Page goes on a ramPAGE with a lenthy diatribe of sour grapes and paranoia to preach these Corrupted Process Lessons to readers.

You've got to click over to read this stuff. It's a powerful lesson that as voters we should ALWAYS do our homework before voting.

Thank goodness he wasn't elected.



Posted by Beware of Hintzke, a resident of Canyon Meadows
on Nov 7, 2008 at 9:43 pm

don't know about Page but i am SO SORRY Hintzke won a school board seat. I was going to vote for her until I saw her holding a NO on 8 sign at farmers mkt. You are right, we need to do our homework on all the candidates.


Posted by Karen, a resident of Vintage Hills Elementary School
on Nov 8, 2008 at 8:39 am

Well I am glad Valerie Arkin Won! She is smart, well educated, articulate and a big volunteer in the school system. She does not work outside the home -other than volunteering, so she has the time to made a significant contribution the school board! Go Valerie. BTW, she was not recommended by the PW either, so I would not expect to see much written in support of her by the editors.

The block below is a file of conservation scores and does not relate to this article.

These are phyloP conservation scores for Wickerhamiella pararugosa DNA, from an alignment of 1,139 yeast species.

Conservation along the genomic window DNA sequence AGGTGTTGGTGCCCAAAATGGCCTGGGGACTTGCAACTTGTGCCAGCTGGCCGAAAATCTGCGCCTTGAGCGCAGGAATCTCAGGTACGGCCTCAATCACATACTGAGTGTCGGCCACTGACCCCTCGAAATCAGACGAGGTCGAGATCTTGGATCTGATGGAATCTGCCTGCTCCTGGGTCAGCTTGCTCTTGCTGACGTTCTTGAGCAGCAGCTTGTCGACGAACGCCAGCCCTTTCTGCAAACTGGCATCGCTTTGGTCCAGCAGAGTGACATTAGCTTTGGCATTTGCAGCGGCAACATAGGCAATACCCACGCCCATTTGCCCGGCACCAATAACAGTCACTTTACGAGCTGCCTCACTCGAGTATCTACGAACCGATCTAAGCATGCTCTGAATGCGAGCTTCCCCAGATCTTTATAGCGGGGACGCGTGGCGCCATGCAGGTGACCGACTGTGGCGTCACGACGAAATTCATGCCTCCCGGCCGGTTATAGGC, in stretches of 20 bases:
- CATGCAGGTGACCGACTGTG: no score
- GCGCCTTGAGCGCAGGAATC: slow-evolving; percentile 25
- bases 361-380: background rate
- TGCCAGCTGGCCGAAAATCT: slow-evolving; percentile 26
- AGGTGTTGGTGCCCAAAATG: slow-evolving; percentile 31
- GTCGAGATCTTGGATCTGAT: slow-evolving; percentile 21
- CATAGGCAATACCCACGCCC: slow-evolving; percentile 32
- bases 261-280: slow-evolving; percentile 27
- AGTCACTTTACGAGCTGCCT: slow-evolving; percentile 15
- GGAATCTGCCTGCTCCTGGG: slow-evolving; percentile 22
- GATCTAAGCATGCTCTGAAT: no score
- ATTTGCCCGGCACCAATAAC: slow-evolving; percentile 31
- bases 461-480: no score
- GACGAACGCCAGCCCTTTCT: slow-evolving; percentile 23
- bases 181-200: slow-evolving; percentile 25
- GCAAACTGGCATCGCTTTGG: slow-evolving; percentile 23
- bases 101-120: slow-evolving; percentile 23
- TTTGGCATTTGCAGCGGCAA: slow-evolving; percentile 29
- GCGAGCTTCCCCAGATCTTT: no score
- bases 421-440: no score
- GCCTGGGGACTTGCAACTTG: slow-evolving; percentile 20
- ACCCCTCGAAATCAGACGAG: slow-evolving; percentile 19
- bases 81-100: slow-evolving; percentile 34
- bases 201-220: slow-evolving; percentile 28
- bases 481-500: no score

Posted by molly, a resident of Carlton Oaks
on Nov 8, 2008 at 2:32 pm

(Comment deemed inappropriate by Pleasanton Weekly Online staff)


Posted by Hintzke on Prop 8, a resident of Another Pleasanton neighborhood
on Nov 8, 2008 at 5:40 pm

Good to hear Hintzke supported Prop 8. We need leaders in our community who believe in equal rights for all: The same idea promoted in the Declaration of Independence--that all are created equal.

BTW, just because the Weekly didn't endorse Arkin desn't mean they don't like her. They just picked the top three in their opinion.


Posted by Louie, a resident of Walnut Grove Elementary School
on Nov 9, 2008 at 7:37 pm

Supporters of Prop 8 do indeed believe in equal rights for all. To color them otherwise is an easy way for you smear those who have an opposing view. Marriage is NOT a right no matter how many times you want to suggest otherwise. It is apparent looking at the data re: who supported prop 8, that the blacks did indeed voted YES on 8. I certainly think they can discern a "right". End of discussion. Never knew Hintzke was a "No on 8. " If I did, here is one vote she would of NOT gotten.....I have no desire to be led down the path she obviously wants to take this community and this state. But I will not color her less than those who supported prop 8. However, if given the opportunity, I will validate her position on social issues of the family.


Posted by Anonymous, a resident of Another Pleasanton neighborhood
on Nov 10, 2008 at 10:00 am

I did not vote for Hintzke, but I am glad to hear she is a "no on 8" person... I will be more inclined to support her in the future


Posted by Anonymous, a resident of Another Pleasanton neighborhood
on Nov 10, 2008 at 10:03 am

I did not vote for Hintzke, but I am glad to hear she is a "no on 8" person... I will be more inclined to support her in the future